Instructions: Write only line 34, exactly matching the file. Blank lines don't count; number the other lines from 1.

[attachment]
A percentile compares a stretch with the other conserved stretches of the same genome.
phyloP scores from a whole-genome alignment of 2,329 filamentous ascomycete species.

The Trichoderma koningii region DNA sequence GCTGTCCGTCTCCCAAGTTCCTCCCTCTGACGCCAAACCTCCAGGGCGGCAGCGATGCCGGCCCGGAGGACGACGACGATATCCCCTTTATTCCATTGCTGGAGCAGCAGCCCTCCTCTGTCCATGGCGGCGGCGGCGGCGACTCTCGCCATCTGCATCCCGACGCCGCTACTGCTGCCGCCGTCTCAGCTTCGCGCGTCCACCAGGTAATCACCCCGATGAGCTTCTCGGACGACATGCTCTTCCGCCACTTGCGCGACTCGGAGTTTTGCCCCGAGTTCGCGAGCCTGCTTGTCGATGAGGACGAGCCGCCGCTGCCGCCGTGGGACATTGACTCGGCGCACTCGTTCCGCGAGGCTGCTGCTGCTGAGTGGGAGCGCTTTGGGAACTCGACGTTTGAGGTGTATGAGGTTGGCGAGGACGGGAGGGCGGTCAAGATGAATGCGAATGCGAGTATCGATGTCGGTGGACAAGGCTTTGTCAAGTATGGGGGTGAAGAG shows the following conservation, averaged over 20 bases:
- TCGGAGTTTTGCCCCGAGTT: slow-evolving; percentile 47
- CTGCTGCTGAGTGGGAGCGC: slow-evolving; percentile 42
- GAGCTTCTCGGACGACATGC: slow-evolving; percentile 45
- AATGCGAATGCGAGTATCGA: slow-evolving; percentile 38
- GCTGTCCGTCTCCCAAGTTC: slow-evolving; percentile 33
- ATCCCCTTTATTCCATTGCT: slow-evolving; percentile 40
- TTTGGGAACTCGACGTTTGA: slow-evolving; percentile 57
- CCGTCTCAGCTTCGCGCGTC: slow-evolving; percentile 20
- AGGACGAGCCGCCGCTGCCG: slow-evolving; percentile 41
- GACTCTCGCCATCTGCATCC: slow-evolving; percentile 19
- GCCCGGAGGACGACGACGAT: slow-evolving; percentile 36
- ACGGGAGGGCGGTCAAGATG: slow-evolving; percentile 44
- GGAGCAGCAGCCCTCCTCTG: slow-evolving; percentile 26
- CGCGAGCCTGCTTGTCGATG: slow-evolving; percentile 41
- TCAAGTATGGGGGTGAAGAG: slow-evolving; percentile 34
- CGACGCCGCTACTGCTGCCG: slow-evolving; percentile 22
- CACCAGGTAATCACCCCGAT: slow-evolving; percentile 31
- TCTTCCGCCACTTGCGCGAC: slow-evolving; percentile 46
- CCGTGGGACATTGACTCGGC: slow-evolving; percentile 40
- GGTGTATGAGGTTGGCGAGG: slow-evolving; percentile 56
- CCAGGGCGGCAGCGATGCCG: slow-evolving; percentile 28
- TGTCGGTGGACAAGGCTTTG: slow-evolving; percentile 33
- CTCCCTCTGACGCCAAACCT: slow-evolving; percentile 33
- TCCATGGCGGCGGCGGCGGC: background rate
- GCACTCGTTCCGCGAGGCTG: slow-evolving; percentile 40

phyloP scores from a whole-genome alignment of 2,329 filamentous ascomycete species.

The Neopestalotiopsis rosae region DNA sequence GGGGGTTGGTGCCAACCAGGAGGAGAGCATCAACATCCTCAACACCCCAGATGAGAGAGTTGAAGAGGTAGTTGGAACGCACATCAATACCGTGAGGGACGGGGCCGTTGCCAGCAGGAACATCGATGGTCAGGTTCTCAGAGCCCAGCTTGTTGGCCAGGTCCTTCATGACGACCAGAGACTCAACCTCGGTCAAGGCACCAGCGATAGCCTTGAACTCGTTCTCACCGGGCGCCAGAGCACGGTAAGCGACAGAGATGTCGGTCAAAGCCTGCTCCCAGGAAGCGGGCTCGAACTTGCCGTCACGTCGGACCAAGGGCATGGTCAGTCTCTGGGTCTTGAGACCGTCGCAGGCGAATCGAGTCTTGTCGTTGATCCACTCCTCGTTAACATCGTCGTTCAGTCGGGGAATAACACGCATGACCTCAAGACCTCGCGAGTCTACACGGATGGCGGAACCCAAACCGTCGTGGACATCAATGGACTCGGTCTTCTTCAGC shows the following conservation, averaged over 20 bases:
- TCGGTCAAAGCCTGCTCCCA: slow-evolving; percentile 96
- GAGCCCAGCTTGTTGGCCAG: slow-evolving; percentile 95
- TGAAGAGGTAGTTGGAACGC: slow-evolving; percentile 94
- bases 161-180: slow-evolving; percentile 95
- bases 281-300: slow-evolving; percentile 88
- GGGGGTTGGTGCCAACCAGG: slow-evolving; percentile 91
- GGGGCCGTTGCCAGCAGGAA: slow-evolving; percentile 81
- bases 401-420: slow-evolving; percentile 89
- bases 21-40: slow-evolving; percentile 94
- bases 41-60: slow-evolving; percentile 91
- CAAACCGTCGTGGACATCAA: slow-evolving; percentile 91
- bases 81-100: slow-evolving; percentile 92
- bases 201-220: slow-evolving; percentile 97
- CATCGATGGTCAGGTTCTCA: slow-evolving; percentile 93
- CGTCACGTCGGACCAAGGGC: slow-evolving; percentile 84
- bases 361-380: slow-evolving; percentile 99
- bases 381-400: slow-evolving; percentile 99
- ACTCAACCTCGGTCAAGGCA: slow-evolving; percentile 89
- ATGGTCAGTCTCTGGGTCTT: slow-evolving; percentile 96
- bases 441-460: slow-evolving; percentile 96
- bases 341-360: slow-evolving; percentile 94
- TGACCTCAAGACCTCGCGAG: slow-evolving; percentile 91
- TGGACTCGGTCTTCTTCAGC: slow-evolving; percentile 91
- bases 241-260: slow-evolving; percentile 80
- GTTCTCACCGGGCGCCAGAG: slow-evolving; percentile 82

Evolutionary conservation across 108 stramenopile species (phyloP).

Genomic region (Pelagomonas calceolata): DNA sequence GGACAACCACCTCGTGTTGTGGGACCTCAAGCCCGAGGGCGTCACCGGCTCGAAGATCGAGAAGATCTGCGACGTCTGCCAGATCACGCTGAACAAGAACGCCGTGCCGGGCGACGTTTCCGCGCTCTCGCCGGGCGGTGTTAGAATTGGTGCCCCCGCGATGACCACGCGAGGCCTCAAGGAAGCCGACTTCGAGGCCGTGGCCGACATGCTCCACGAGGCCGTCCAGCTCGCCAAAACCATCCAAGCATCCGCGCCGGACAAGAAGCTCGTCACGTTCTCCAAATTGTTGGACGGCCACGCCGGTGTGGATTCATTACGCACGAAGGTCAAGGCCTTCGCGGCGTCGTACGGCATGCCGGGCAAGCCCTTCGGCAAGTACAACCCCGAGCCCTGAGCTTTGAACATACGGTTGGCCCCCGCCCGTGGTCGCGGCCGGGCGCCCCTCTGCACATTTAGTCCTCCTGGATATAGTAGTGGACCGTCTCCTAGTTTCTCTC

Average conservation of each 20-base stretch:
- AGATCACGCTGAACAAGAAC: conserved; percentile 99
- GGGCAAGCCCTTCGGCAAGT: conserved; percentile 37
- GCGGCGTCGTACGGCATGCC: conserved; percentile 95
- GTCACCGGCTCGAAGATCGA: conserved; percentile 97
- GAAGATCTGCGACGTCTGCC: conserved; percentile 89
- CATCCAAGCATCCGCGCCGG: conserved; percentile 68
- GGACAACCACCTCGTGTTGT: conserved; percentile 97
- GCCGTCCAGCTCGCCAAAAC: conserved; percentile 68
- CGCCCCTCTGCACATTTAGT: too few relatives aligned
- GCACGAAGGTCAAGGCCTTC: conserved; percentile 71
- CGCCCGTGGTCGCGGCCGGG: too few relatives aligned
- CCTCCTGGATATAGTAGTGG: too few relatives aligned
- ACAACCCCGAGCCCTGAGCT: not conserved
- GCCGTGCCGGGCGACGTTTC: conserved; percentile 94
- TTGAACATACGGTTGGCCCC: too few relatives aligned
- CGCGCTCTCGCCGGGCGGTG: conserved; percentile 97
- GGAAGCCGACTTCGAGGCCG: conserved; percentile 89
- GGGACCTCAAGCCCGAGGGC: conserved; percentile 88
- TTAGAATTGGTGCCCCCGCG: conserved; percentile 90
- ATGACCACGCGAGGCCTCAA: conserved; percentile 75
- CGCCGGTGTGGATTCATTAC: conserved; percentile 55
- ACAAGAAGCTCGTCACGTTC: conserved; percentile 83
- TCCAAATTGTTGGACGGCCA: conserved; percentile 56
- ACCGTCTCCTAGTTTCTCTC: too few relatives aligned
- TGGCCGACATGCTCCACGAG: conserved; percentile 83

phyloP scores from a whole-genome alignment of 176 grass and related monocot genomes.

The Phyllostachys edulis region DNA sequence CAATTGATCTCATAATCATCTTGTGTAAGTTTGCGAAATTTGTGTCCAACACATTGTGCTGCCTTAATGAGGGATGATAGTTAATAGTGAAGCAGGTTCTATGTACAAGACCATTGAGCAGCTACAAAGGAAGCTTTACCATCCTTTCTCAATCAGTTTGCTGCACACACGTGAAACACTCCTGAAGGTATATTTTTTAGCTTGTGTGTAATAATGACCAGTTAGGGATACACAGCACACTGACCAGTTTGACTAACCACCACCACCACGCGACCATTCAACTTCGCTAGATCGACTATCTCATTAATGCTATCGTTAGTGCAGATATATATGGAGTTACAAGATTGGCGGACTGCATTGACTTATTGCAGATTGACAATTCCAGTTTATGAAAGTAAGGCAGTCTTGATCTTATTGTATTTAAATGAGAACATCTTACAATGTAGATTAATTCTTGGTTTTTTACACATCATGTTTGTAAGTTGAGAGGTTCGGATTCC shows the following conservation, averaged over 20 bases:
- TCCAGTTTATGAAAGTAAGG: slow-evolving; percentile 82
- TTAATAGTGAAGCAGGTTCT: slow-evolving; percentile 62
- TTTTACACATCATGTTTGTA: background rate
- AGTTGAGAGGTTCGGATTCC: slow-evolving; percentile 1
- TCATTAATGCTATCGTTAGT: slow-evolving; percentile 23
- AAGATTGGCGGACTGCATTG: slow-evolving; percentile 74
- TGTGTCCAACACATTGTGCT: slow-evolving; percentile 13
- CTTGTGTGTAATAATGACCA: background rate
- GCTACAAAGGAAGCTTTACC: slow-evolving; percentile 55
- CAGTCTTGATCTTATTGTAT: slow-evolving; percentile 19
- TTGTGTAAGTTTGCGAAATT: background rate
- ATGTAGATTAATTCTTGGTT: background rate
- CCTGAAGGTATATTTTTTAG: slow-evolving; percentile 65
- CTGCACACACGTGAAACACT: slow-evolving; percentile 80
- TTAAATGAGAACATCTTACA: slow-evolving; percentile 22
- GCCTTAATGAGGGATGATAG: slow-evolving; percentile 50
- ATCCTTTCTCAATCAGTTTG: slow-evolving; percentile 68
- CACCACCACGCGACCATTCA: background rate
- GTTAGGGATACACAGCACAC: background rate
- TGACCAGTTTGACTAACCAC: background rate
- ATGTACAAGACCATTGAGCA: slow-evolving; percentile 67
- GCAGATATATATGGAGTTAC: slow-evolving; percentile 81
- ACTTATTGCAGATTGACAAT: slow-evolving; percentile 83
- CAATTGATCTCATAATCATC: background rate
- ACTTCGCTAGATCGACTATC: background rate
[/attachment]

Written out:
- bases 161-180: slow-evolving; percentile 95